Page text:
The Atlanta School in Atlanta is hosting an online fundraiser. All of the proceeds will go toward stabilizing two of the former Idaho mining town’s iconic buildings, the Atlanta Club and The Hub.
Pengilly’s Saloon will also host an Atlanta fundraiser on Tuesday, April 18.
The buildings suffered serious damage earlier this year when heavy snows caused their roofs to collapse. Elmore County has condemned both buildings. The fundraiser will help address immediate needs to shore up the buildings and prevent further damage, said Rachel Reichert of The Atlanta School.
The work, she said, “is going to be a massive effort.”
Long-term preservation and restoration plans for the buildings are still in the works.
The Atlanta Club, a former restaurant, bar, ice cream parlor and general store, was home to artist Kerry Moosman. Moosman, whose family has deep roots in the Atlanta area, has worked for close to two decades to restore the building, one of the largest in the town. As unofficial town historian, Moosman catalogued the town’s history and stored many documents and relics at the Atlanta Club. He has been able to salvage some of the items. Allen Ireland, founder of Boise music club Neurolux, had worked to preserve The Hub, a former diner, saloon and dance hall that became a community gathering space.
Reichert is co-founder (with Amy O’Brien) of The Atlanta School, a program offering art, preservation, writing and building workshops each year. The school will tailor its 2017 summer workshops to “repair, rebuild and document properties in need,” said Reichert. “People interested in getting their hands dirty will be able to learn preservation and help out.”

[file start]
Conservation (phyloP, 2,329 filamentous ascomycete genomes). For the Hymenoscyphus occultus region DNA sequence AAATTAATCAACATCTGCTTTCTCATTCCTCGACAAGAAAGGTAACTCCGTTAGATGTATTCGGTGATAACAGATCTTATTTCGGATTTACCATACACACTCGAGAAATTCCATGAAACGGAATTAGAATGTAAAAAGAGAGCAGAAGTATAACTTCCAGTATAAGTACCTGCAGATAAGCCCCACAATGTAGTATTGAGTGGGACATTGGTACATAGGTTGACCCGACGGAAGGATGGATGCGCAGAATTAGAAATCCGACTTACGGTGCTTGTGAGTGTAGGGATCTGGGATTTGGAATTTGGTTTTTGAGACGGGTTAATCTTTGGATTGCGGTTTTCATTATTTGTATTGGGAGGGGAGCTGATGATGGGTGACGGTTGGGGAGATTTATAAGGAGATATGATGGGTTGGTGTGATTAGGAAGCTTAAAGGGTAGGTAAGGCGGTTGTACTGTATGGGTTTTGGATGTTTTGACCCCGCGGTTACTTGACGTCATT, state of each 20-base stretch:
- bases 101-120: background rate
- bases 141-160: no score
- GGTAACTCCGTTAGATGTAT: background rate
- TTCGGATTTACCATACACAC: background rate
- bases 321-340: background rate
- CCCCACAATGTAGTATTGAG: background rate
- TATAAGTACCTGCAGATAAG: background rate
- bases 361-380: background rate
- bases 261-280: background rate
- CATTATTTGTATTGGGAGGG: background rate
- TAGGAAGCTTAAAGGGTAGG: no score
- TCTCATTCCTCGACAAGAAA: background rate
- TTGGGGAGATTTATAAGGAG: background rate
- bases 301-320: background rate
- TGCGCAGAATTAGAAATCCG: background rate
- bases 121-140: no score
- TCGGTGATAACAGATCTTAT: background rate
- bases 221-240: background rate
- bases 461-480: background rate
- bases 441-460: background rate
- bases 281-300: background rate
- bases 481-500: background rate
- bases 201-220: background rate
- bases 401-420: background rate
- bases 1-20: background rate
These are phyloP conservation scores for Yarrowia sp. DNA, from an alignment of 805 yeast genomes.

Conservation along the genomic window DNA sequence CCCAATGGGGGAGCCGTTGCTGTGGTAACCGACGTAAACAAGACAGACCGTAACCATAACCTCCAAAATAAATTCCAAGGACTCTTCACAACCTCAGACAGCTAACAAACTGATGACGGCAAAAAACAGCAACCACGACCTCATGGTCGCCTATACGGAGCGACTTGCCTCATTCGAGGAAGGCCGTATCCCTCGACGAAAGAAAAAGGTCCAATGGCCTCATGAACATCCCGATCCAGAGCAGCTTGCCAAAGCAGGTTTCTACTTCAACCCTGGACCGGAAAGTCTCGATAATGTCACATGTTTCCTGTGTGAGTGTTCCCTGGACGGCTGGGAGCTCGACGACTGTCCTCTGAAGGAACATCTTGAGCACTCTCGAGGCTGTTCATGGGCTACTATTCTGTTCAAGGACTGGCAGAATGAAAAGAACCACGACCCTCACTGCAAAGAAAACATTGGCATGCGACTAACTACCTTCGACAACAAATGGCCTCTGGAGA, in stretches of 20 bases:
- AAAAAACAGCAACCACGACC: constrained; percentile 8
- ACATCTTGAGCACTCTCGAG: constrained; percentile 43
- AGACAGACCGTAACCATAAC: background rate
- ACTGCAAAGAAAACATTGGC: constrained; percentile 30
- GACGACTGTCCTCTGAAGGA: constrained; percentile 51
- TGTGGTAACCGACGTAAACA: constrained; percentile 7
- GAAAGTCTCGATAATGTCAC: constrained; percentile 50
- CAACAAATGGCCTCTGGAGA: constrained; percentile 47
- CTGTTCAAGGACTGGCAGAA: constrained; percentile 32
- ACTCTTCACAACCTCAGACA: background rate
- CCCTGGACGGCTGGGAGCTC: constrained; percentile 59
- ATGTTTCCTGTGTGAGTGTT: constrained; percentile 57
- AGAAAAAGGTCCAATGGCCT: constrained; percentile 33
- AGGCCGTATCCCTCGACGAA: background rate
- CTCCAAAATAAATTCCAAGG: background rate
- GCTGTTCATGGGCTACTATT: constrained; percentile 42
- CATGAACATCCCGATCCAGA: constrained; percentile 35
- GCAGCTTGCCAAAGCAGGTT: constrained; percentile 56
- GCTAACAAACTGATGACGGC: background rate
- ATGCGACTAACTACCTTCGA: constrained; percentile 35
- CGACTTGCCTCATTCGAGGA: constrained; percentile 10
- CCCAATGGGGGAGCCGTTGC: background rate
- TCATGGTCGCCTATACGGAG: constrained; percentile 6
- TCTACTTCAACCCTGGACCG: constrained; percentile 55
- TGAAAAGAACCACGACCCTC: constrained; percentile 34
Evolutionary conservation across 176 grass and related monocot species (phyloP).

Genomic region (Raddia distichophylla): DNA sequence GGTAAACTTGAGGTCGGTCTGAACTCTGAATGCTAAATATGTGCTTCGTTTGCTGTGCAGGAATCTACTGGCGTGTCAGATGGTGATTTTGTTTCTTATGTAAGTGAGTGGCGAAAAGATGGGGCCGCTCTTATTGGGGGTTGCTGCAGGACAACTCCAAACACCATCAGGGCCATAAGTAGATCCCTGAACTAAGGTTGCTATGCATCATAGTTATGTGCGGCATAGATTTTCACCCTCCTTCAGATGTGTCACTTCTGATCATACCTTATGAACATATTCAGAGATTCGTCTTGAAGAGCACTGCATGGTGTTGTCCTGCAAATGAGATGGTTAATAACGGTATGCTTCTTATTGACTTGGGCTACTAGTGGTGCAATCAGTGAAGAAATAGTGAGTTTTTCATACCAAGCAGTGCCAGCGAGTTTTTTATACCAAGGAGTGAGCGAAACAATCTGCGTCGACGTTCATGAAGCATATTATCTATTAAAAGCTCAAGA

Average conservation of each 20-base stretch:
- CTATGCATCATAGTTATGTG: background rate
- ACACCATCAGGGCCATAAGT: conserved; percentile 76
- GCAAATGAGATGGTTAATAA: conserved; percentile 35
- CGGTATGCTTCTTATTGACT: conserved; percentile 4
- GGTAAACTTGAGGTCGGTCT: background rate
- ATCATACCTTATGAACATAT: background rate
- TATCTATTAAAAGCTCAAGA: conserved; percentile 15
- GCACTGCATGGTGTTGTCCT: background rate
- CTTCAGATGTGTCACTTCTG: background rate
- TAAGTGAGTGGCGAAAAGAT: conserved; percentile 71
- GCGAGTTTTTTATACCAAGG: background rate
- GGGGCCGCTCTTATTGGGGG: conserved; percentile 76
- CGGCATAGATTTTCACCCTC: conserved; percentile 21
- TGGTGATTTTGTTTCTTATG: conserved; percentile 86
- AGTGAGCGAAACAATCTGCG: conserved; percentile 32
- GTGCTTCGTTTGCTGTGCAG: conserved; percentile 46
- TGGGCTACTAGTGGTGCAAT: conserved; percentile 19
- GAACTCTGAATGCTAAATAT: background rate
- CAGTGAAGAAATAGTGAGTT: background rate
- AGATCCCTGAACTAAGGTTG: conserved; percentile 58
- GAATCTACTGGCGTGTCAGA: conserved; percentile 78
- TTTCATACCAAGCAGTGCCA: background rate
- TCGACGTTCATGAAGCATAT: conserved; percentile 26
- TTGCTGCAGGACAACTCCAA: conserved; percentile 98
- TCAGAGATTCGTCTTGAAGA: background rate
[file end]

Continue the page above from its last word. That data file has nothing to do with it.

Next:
Coming to the aid of the damaged buildings “wasn’t even a question,” said Reichert.
“The spaces and people in need are fundamental to the town of Atlanta,” she said. “The spaces are essential to the town’s history, and the people are essential to continuing preservation efforts up there. Kerry and Allen are really committed to The Atlanta, yet need a lot of help to get the buildings back.”
The school founders always saw the town of Atlanta itself as a “great jumping-off point for future creative projects and a fabulous location to discuss preservation,” she added.
This summer will represent the fourth that The Atlanta School has offered workshops.
“We have established a community of people who share our passion for the town and appreciate the power of disconnecting and working by hand. We hope these workshops help make a difference in the ongoing effort to preserve Atlanta and its history, while offering much-needed space for artists, builders, historians, writers, and preservationists to find a voice,” Reichert said.
To learn more about the summer workshops, visit The Atlanta School website, theatlantaschool.org.
An article about the damage in Atlanta and Baker City near the Idaho/Oregon border appeared on the website for the National Trust for Historic Preservation earlier in March.
Make a donation to help stabilize the damaged buildings
Make a donation online through The Atlanta School at its website, theatlantaschool.org or send a check to The Atlanta School at P.O. Box 864, Boise, ID 83701 or email firstname.lastname@example.org for more information.
Pengilly’s Saloon will also host an Atlanta Historical Building Fundraiser, 7 to 11 p.m. on Tuesday, April 18, 513 W. Main St. in Boise. The band Winewood will play at 8 p.m.. $5 at the door. Raffles for prizes.